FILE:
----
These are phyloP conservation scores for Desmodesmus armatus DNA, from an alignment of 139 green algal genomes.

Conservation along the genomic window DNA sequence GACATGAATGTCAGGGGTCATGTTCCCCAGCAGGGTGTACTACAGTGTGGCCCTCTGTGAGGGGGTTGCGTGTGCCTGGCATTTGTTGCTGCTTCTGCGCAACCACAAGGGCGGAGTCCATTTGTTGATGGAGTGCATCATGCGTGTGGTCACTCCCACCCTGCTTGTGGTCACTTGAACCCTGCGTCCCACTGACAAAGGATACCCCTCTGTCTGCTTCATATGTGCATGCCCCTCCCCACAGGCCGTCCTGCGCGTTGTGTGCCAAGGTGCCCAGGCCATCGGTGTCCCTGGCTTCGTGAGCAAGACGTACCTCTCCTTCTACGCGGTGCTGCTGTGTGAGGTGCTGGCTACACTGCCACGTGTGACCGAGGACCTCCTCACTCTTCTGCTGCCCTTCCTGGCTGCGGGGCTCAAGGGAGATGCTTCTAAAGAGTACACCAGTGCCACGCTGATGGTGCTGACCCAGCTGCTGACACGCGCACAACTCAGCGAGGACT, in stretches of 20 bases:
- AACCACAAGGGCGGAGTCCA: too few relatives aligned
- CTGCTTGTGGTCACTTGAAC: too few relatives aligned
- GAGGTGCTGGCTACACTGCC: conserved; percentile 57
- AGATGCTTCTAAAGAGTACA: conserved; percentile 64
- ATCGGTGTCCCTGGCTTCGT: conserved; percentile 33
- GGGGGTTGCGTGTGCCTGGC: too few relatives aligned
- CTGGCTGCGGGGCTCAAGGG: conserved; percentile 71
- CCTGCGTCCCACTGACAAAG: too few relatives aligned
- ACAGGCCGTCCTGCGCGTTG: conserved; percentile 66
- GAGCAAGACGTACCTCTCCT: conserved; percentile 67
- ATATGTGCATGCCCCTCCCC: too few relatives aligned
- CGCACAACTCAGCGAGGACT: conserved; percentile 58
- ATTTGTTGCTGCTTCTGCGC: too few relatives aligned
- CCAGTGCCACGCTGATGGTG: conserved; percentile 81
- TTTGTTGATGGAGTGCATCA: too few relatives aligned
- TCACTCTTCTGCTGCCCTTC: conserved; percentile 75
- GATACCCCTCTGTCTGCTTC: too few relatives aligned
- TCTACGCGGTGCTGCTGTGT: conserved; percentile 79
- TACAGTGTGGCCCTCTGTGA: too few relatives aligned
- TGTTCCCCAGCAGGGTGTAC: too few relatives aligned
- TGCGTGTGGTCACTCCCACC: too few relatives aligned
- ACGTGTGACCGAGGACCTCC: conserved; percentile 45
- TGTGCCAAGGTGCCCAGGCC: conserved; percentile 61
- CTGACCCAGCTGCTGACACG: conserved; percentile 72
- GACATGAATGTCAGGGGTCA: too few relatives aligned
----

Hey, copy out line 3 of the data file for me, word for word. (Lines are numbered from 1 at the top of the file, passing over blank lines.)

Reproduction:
- AACCACAAGGGCGGAGTCCA: too few relatives aligned